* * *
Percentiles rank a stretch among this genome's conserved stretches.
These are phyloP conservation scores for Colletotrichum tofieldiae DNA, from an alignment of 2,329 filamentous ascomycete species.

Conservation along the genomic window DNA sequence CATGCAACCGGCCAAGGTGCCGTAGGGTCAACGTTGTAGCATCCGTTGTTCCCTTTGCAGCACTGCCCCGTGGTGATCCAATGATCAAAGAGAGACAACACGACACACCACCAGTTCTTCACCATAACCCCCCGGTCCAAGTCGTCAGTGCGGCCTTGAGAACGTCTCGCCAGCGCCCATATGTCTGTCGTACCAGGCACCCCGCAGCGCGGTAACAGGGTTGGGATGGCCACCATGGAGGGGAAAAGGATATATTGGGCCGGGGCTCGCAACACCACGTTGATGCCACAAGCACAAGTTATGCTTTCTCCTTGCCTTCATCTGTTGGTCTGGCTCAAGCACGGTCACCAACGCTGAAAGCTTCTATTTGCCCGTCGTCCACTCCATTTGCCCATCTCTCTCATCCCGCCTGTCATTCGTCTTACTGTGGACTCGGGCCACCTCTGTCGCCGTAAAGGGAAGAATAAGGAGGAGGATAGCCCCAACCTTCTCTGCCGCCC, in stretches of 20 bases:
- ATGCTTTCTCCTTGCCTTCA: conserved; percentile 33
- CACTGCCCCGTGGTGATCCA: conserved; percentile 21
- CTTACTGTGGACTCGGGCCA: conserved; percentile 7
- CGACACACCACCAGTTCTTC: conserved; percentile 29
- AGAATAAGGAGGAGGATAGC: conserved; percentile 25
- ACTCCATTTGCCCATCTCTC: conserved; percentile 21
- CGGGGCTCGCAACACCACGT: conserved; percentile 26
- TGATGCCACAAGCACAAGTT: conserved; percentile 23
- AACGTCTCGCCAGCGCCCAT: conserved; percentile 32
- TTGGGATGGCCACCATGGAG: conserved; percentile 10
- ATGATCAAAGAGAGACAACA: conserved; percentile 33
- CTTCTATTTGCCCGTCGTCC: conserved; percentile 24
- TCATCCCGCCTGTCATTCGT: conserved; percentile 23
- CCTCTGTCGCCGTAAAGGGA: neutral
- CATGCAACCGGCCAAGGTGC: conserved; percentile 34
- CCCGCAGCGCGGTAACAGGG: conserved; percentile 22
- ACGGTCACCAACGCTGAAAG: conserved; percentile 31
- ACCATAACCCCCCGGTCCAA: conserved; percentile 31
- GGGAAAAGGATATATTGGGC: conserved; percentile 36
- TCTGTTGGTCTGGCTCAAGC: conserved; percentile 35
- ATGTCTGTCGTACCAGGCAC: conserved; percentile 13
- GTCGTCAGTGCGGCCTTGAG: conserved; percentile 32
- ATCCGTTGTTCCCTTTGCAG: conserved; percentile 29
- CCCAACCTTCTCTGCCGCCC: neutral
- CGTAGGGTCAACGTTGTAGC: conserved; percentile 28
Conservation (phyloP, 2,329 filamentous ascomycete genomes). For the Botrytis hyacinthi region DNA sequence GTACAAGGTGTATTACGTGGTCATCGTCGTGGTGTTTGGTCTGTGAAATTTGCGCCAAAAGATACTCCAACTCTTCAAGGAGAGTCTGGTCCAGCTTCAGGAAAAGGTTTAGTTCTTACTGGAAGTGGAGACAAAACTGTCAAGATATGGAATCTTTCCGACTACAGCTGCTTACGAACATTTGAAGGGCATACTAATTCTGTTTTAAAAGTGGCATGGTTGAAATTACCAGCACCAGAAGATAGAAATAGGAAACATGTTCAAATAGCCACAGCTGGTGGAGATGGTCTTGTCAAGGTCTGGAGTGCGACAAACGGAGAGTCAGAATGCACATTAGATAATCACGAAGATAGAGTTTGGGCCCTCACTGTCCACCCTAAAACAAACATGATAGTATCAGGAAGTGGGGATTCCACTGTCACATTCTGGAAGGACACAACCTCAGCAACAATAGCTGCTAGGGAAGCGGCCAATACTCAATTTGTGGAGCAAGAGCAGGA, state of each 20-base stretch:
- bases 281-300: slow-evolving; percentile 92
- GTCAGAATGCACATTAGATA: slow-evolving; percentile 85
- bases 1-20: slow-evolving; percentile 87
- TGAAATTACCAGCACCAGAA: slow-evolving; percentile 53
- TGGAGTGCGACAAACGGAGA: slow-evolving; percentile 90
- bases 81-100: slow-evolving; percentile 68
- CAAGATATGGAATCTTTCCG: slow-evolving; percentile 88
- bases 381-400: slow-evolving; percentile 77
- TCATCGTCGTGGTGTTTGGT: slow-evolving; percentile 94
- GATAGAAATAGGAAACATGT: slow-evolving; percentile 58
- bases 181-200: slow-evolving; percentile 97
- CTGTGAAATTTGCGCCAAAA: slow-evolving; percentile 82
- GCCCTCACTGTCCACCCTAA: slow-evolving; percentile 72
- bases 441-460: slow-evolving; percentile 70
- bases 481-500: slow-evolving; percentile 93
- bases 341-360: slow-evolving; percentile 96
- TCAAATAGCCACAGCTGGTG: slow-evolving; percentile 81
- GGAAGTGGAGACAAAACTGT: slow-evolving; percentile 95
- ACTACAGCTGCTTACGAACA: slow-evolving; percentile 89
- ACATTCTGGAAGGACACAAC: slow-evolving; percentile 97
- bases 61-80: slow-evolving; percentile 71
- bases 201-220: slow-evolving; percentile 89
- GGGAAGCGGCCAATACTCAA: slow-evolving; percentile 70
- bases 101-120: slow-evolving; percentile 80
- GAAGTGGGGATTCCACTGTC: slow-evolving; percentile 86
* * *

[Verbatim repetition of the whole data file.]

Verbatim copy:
Percentiles rank a stretch among this genome's conserved stretches.
These are phyloP conservation scores for Colletotrichum tofieldiae DNA, from an alignment of 2,329 filamentous ascomycete species.

Conservation along the genomic window DNA sequence CATGCAACCGGCCAAGGTGCCGTAGGGTCAACGTTGTAGCATCCGTTGTTCCCTTTGCAGCACTGCCCCGTGGTGATCCAATGATCAAAGAGAGACAACACGACACACCACCAGTTCTTCACCATAACCCCCCGGTCCAAGTCGTCAGTGCGGCCTTGAGAACGTCTCGCCAGCGCCCATATGTCTGTCGTACCAGGCACCCCGCAGCGCGGTAACAGGGTTGGGATGGCCACCATGGAGGGGAAAAGGATATATTGGGCCGGGGCTCGCAACACCACGTTGATGCCACAAGCACAAGTTATGCTTTCTCCTTGCCTTCATCTGTTGGTCTGGCTCAAGCACGGTCACCAACGCTGAAAGCTTCTATTTGCCCGTCGTCCACTCCATTTGCCCATCTCTCTCATCCCGCCTGTCATTCGTCTTACTGTGGACTCGGGCCACCTCTGTCGCCGTAAAGGGAAGAATAAGGAGGAGGATAGCCCCAACCTTCTCTGCCGCCC, in stretches of 20 bases:
- ATGCTTTCTCCTTGCCTTCA: conserved; percentile 33
- CACTGCCCCGTGGTGATCCA: conserved; percentile 21
- CTTACTGTGGACTCGGGCCA: conserved; percentile 7
- CGACACACCACCAGTTCTTC: conserved; percentile 29
- AGAATAAGGAGGAGGATAGC: conserved; percentile 25
- ACTCCATTTGCCCATCTCTC: conserved; percentile 21
- CGGGGCTCGCAACACCACGT: conserved; percentile 26
- TGATGCCACAAGCACAAGTT: conserved; percentile 23
- AACGTCTCGCCAGCGCCCAT: conserved; percentile 32
- TTGGGATGGCCACCATGGAG: conserved; percentile 10
- ATGATCAAAGAGAGACAACA: conserved; percentile 33
- CTTCTATTTGCCCGTCGTCC: conserved; percentile 24
- TCATCCCGCCTGTCATTCGT: conserved; percentile 23
- CCTCTGTCGCCGTAAAGGGA: neutral
- CATGCAACCGGCCAAGGTGC: conserved; percentile 34
- CCCGCAGCGCGGTAACAGGG: conserved; percentile 22
- ACGGTCACCAACGCTGAAAG: conserved; percentile 31
- ACCATAACCCCCCGGTCCAA: conserved; percentile 31
- GGGAAAAGGATATATTGGGC: conserved; percentile 36
- TCTGTTGGTCTGGCTCAAGC: conserved; percentile 35
- ATGTCTGTCGTACCAGGCAC: conserved; percentile 13
- GTCGTCAGTGCGGCCTTGAG: conserved; percentile 32
- ATCCGTTGTTCCCTTTGCAG: conserved; percentile 29
- CCCAACCTTCTCTGCCGCCC: neutral
- CGTAGGGTCAACGTTGTAGC: conserved; percentile 28
Conservation (phyloP, 2,329 filamentous ascomycete genomes). For the Botrytis hyacinthi region DNA sequence GTACAAGGTGTATTACGTGGTCATCGTCGTGGTGTTTGGTCTGTGAAATTTGCGCCAAAAGATACTCCAACTCTTCAAGGAGAGTCTGGTCCAGCTTCAGGAAAAGGTTTAGTTCTTACTGGAAGTGGAGACAAAACTGTCAAGATATGGAATCTTTCCGACTACAGCTGCTTACGAACATTTGAAGGGCATACTAATTCTGTTTTAAAAGTGGCATGGTTGAAATTACCAGCACCAGAAGATAGAAATAGGAAACATGTTCAAATAGCCACAGCTGGTGGAGATGGTCTTGTCAAGGTCTGGAGTGCGACAAACGGAGAGTCAGAATGCACATTAGATAATCACGAAGATAGAGTTTGGGCCCTCACTGTCCACCCTAAAACAAACATGATAGTATCAGGAAGTGGGGATTCCACTGTCACATTCTGGAAGGACACAACCTCAGCAACAATAGCTGCTAGGGAAGCGGCCAATACTCAATTTGTGGAGCAAGAGCAGGA, state of each 20-base stretch:
- bases 281-300: slow-evolving; percentile 92
- GTCAGAATGCACATTAGATA: slow-evolving; percentile 85
- bases 1-20: slow-evolving; percentile 87
- TGAAATTACCAGCACCAGAA: slow-evolving; percentile 53
- TGGAGTGCGACAAACGGAGA: slow-evolving; percentile 90
- bases 81-100: slow-evolving; percentile 68
- CAAGATATGGAATCTTTCCG: slow-evolving; percentile 88
- bases 381-400: slow-evolving; percentile 77
- TCATCGTCGTGGTGTTTGGT: slow-evolving; percentile 94
- GATAGAAATAGGAAACATGT: slow-evolving; percentile 58
- bases 181-200: slow-evolving; percentile 97
- CTGTGAAATTTGCGCCAAAA: slow-evolving; percentile 82
- GCCCTCACTGTCCACCCTAA: slow-evolving; percentile 72
- bases 441-460: slow-evolving; percentile 70
- bases 481-500: slow-evolving; percentile 93
- bases 341-360: slow-evolving; percentile 96
- TCAAATAGCCACAGCTGGTG: slow-evolving; percentile 81
- GGAAGTGGAGACAAAACTGT: slow-evolving; percentile 95
- ACTACAGCTGCTTACGAACA: slow-evolving; percentile 89
- ACATTCTGGAAGGACACAAC: slow-evolving; percentile 97
- bases 61-80: slow-evolving; percentile 71
- bases 201-220: slow-evolving; percentile 89
- GGGAAGCGGCCAATACTCAA: slow-evolving; percentile 70
- bases 101-120: slow-evolving; percentile 80
- GAAGTGGGGATTCCACTGTC: slow-evolving; percentile 86